The British Library has an outstanding collection of sacred texts and objects which bear witness to religious encounters and experiences in the Americas. Many of these items - the Library’s collections of Bibles and Psalters in Indigenous American languages, for instance - are not only of historic importance but are also highly contested items. This theme invites researchers to interrogate the British Library’s collections and ask often difficult questions about the role of religion and spirituality in the making of the Americas. The Centre has supported a number of projects in American religious studies, including studies of enslaved Africans’ spirituality in North America; Muslim identity and the Nation of Islam in twentieth-century Jamaica; and Indigenous spirituality at the Guyana-Venezuela borderlands.

The frontispiece of the Bay Psalm Book, the first book published in North America
The Whole Book of Psalmes, faithfully translated into English metre: whereunto is prefixed a discourse, etc. (Boston, 1647). C.36.a.17.

Religion in the Americas is of course not only a question of historic significance, but remains an issue of ongoing social, cultural and political concern. We are therefore also keen to hear from researchers interrogating recent and future religious trends in the development of the Americas, including (but of course not limited to) such issues as the rise of white evangelicalism in the USA and Latin America; religion and Indigenous activism; or the character of American secularisms and atheisms.

Finally, for those whose projects fall outside the scope of these four themes, don’t worry – you can still apply to fifth strand of the programme, an ‘open call’ for any project that demands the unique research materials or context of the British Library. But we particularly encourage potential Fellows to apply to one of the four themes, as Fellows will be appointed in equal number to each of the five strands.

02 November 2021

Loyalists, Race and Atlantic Canada

As an Eccles Centre Visiting Fellow at the British Library in September 2021, I was interested in material from late eighteenth-century British North America relating to American Loyalists and race issues in Atlantic Canada. The economic, political, military and social consequences of the American War of Independence had been major for the British empire. However, my focus was on the exiles from America and the relocation of thousands of Loyalists and disbanded soldiers within the empire.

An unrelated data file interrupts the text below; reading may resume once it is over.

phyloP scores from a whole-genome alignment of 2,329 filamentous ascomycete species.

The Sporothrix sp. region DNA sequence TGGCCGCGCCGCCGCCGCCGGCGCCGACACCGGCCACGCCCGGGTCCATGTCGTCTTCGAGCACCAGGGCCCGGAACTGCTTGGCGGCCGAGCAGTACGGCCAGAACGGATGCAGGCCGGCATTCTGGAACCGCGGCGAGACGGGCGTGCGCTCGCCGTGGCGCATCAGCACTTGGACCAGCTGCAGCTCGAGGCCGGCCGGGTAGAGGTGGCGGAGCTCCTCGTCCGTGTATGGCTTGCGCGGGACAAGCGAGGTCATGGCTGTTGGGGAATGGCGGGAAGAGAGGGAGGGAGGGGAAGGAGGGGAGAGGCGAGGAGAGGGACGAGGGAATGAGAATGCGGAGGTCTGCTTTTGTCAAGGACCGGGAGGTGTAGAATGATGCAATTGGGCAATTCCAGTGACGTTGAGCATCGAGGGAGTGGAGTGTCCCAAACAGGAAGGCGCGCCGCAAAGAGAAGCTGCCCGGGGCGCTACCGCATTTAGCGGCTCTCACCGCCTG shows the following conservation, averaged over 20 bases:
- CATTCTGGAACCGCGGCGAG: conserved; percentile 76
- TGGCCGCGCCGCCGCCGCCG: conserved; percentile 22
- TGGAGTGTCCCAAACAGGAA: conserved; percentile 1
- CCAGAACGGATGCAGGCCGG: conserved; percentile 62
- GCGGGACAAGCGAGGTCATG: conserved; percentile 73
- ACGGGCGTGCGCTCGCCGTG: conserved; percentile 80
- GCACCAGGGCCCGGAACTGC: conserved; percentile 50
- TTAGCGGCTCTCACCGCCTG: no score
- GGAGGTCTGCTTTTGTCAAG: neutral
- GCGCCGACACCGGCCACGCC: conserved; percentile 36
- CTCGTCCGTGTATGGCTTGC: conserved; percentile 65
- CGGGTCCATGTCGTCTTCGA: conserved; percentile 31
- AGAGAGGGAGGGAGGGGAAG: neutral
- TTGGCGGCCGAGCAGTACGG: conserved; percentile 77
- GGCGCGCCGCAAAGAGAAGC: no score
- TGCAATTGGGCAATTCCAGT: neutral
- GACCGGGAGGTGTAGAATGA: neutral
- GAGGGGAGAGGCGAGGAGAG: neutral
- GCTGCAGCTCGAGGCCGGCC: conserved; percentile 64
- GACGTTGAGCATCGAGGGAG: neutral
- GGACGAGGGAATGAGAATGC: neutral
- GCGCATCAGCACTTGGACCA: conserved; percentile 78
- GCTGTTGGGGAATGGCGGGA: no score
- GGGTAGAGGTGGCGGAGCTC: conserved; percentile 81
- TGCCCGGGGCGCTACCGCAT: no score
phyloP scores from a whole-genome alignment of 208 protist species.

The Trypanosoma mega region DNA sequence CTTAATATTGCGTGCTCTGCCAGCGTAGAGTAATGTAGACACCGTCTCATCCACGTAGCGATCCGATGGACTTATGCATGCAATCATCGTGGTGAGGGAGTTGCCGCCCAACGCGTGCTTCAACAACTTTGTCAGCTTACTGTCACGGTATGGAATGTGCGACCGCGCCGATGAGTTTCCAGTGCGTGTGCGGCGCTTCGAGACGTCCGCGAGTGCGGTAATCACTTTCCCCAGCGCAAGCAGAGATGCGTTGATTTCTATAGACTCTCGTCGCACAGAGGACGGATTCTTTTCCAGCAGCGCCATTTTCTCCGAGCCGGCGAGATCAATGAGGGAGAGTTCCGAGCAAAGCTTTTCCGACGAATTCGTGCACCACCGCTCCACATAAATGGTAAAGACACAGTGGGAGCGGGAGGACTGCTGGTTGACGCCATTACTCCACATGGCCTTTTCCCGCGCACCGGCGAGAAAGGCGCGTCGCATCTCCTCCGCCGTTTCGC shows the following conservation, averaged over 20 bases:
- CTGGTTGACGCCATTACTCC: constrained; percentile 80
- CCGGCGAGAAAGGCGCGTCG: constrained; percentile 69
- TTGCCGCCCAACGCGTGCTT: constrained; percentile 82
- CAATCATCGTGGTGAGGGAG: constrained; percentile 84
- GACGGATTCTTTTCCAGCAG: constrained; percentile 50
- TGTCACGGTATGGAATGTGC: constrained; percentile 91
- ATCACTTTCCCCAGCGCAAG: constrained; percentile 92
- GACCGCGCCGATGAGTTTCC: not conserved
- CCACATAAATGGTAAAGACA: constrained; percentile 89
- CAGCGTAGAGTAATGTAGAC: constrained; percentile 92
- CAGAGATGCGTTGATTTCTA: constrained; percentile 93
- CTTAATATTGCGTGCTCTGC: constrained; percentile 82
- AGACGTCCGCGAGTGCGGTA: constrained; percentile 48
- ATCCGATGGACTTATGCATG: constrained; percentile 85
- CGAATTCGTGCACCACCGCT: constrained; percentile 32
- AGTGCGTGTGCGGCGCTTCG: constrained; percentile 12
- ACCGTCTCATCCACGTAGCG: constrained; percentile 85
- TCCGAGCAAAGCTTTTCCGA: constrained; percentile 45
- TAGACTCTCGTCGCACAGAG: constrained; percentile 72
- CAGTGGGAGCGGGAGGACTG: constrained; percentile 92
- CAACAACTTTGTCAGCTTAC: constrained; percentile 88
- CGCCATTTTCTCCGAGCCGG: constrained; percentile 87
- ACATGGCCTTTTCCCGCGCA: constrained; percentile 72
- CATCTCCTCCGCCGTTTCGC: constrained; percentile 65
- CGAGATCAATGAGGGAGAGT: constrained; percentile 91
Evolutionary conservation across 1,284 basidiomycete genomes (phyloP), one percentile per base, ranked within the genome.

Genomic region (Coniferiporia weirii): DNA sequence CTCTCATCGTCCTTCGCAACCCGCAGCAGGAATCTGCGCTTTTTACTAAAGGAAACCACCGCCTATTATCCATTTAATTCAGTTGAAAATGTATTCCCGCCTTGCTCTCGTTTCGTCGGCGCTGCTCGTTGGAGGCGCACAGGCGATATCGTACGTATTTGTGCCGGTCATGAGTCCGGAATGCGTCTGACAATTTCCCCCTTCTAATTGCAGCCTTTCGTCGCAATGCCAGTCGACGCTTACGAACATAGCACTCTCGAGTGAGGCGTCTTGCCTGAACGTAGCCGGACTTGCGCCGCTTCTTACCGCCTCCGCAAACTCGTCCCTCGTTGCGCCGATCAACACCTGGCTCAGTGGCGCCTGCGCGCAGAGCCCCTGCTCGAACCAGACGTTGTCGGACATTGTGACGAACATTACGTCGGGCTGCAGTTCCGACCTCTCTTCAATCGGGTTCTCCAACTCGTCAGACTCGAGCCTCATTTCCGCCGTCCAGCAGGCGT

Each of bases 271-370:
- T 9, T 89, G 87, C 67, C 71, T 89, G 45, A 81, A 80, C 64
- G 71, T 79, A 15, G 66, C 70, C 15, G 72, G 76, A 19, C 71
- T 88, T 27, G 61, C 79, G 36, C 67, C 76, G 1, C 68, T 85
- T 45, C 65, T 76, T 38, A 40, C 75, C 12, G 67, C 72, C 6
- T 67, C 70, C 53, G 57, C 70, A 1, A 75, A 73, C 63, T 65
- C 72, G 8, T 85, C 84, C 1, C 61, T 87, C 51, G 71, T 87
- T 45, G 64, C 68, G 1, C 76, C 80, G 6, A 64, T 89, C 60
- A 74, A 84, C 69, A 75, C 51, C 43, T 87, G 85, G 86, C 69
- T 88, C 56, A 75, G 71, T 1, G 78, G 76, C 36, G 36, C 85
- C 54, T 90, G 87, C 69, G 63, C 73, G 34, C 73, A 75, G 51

After the outbreak of the war in 1776, 'Tories' - Loyalist inhabitants of the Thirteen Colonies - together with their slaves, Black and Native Loyalists, as well as disbanded soldiers, migrated to Atlantic Canada, the British West Indies, Great Britain and Botany Bay to seek refuge. The first evacuation took place in 1776 when Loyalists from Boston chose to settle in Nova Scotia. Formerly called Acadia, it had been a British territory since the end of French and Indian War when many New Englanders migrated there after the expulsion of the French Acadians. The largest evacuations occurred years later from Savannah, Georgia, and Charleston, South Carolina, in 1782, from New York City in 1783 and from St-Augustine, in East Florida until 1785.

Propaganda promoting the reception of Loyalists within the empire spread rapidly in pamphlets and newspapers. The image below, for example - 'The reception of the American Loyalists by Great Britain, in the year 1783' by H. Moses - details the variety of social status and ethnicities of the Loyalists. We can see Britannia opening her arms to American loyal subjects, to Natives and to Blacks.

An etching depicting Britannia with a large shield and plumed helmet in a welcoming posture with loyal subjects below her.
John Eardley Wilmot, Historical View of the Commission for enquiring into the losses, services, and claims of the American Loyalists... London, 1815. British Library shelfmark: 279.k.3

A wide range of documents illuminating these massive departures still exist, including petitions, muster rolls, letters, handbills, maps, and official registers either written by British officials or civilians. At the British Library, the Clarkson Papers and the miscellaneous letters and papers relating to American affairs, contain several petitions from disbanded soldiers and Loyalists to obtain land in order to settle in British American colonies.